California: Point Reyes National Seashore
Tomales Point Trail
For hikers who want awe-inspiring ocean views this is the Tomales Point Trail in the Point Reyes National Seashore. Located 2 hours Northwest of San Francisco, California. This is a popular 9.4 miles (15.13 km) length, there and back hike spans a ridge line towards the northernmost tip of the Pt. Reyes. Dividing Tomales Bay from the Pacific Ocean and terminating at Point Reyes.
Hikers flock to this trail year round for the views of the Pacific coastline and down into Tomales Bay. Being a former ranch road hikers pass through scrub and grasses. Unlike a hard hike like the John Muir Trail In the Sierra National Forrest. This trail is best for families, because it’s more like a long walk than an uphill hike. You only have to travel over small undulating slopes. Its the best to hit this moderate trail during the Spring.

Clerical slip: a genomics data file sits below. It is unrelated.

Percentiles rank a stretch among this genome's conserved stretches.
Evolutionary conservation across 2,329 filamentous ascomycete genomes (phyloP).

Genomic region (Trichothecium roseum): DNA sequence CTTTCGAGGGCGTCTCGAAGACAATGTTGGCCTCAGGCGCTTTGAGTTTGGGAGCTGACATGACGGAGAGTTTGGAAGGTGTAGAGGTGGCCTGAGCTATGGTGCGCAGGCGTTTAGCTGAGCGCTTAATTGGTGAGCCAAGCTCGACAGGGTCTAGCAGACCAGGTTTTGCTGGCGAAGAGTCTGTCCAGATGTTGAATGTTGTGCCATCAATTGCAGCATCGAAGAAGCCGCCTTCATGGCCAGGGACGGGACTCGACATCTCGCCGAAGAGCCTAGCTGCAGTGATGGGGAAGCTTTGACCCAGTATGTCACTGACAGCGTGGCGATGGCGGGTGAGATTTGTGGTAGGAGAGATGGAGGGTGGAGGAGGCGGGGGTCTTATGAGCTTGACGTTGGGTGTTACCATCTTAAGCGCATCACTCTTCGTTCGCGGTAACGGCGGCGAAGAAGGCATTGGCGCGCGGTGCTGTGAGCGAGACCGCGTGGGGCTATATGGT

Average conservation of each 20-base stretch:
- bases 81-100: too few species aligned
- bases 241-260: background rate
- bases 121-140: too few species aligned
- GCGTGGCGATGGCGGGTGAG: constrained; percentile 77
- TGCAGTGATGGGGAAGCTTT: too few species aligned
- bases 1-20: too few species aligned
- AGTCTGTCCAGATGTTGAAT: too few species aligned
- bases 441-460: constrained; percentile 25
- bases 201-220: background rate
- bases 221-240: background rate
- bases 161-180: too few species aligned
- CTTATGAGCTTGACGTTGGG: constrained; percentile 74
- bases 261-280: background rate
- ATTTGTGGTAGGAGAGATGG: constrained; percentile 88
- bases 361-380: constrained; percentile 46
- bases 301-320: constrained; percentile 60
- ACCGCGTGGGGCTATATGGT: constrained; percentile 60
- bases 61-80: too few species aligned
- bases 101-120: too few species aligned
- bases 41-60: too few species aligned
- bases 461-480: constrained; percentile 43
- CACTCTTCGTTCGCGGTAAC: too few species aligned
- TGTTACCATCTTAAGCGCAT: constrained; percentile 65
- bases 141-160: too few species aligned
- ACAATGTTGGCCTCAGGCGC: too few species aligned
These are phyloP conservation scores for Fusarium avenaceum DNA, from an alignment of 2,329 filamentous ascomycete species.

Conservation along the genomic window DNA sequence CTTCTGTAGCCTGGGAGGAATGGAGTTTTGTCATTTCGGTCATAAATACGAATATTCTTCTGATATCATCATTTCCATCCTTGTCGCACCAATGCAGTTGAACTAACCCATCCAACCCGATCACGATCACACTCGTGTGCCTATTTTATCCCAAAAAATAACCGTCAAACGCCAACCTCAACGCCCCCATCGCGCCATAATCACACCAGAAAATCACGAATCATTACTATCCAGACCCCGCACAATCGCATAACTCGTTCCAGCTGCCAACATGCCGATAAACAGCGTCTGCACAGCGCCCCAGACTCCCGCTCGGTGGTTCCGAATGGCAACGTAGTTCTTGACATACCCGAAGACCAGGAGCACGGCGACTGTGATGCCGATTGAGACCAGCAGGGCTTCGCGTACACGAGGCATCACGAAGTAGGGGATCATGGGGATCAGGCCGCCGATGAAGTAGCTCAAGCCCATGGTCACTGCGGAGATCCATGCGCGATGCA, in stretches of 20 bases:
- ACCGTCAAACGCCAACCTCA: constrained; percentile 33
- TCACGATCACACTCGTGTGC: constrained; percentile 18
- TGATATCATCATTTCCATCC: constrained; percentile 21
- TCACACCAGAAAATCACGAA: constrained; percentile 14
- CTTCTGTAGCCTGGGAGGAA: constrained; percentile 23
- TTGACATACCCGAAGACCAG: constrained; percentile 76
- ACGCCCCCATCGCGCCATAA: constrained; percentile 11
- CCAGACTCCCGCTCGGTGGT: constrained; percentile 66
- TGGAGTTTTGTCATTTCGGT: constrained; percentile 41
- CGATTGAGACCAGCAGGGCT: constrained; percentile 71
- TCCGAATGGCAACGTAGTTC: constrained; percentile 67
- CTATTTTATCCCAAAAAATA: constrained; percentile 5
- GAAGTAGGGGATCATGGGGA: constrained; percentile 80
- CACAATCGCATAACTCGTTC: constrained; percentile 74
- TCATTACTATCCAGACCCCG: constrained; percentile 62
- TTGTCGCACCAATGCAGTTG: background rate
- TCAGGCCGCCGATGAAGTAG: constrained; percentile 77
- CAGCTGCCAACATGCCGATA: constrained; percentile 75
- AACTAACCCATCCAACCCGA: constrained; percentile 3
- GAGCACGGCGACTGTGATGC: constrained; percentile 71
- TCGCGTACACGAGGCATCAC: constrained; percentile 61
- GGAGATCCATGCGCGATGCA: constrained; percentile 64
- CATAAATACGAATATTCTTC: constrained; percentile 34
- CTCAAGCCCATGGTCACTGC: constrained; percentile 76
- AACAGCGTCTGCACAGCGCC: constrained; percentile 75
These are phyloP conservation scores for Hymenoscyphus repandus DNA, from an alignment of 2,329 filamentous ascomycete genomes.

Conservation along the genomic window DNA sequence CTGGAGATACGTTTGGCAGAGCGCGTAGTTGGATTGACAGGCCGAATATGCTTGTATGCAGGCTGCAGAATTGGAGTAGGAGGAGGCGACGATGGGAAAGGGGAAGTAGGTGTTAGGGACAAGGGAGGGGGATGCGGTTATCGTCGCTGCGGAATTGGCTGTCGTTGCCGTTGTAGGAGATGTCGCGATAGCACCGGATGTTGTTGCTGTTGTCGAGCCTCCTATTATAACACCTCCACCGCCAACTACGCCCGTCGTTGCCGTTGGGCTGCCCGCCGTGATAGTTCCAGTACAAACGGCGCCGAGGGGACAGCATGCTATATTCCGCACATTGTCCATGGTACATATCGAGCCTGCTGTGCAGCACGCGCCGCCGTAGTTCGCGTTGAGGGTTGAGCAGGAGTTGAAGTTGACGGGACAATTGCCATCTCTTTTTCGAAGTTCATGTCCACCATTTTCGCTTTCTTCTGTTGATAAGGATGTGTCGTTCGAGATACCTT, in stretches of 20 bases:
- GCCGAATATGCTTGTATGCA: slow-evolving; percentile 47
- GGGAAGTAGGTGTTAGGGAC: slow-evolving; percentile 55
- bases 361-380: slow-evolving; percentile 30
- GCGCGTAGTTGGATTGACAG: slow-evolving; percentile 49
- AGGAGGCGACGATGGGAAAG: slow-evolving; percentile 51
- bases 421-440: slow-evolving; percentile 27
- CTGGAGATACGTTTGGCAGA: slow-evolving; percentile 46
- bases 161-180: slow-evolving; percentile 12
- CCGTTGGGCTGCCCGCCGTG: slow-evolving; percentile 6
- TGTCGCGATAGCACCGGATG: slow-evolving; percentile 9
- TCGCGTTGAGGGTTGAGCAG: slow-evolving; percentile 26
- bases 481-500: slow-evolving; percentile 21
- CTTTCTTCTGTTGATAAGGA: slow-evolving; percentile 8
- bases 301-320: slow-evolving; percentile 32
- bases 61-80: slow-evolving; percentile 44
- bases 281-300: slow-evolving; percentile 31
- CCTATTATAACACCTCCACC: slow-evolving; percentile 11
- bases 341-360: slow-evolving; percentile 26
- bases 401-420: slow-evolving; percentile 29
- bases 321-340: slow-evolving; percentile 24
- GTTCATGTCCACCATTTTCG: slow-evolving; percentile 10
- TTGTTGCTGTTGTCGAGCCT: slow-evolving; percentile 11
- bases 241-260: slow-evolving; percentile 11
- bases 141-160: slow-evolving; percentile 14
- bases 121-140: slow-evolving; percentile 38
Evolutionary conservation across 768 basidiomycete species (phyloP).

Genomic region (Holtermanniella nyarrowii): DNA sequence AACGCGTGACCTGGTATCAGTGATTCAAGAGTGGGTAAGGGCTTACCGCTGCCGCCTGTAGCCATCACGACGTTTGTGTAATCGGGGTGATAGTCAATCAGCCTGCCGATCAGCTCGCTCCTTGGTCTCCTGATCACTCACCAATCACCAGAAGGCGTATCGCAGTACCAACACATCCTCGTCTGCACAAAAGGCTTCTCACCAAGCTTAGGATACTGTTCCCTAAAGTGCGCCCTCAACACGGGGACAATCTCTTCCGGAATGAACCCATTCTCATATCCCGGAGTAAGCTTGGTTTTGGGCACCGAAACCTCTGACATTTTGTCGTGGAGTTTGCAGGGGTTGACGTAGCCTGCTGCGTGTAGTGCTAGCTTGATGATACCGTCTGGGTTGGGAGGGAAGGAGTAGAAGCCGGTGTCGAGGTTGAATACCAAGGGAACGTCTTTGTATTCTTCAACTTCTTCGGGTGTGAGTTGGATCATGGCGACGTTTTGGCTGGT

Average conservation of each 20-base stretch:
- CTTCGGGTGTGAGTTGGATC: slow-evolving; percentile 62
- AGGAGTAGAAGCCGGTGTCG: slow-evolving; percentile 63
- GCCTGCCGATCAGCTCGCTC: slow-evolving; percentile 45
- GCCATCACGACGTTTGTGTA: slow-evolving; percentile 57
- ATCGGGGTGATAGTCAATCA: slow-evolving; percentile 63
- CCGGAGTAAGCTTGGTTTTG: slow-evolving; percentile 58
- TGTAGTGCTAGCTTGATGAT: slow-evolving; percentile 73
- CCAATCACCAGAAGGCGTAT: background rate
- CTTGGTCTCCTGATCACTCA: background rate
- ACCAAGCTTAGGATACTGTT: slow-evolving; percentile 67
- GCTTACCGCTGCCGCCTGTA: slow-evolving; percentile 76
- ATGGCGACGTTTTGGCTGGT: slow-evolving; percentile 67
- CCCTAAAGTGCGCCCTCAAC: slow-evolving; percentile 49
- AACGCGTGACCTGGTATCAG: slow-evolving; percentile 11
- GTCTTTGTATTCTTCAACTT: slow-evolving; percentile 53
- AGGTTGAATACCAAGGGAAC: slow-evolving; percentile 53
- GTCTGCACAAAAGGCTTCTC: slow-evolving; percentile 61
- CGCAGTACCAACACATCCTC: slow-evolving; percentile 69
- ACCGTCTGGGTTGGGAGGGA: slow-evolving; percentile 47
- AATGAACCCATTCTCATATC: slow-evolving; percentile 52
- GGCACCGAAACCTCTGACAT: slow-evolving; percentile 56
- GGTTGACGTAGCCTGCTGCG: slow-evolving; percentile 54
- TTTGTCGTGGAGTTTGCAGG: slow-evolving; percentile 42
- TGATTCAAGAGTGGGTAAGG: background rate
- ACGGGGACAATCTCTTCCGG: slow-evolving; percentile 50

Expect to witness elephant seals on the beaches below during March. Wildflowers (like poppies, iris and lupine) are blooming April through June. The big wildlife attraction on this trail is the herd of Tule Elk as this area has an elk preserve. Other wildlife you may see are raccoon, rabbits, birds and non-venomous snakes.
Parking at the trailhead is free but fills up fast, particularly in the afternoon. In the event you have to park along the Pierce Point Road ensure that no part of your vehicle is on the pavement. Keep in mind, the shoulders of this road get muddy in Spring.
Pro’s: Breathtaking Pacific ocean views. Wildlife viewing. Child friendly. No fees.
Con’s: Dogs aren’t allowed. Full wind and sun exposure. No water available. Lack of food or fuel services within 16 miles (25.75 km) of the park.
The Drive To Tomales Point Trailhead
Expect the trip to take one hour and thirty-five minutes for the drive (3 hours round-trip). This is the amount of time from the Santa Rosa area, northwest of San Francisco, California. The location of the trailhead is at the northern-most end of the Point Reyes peninsula.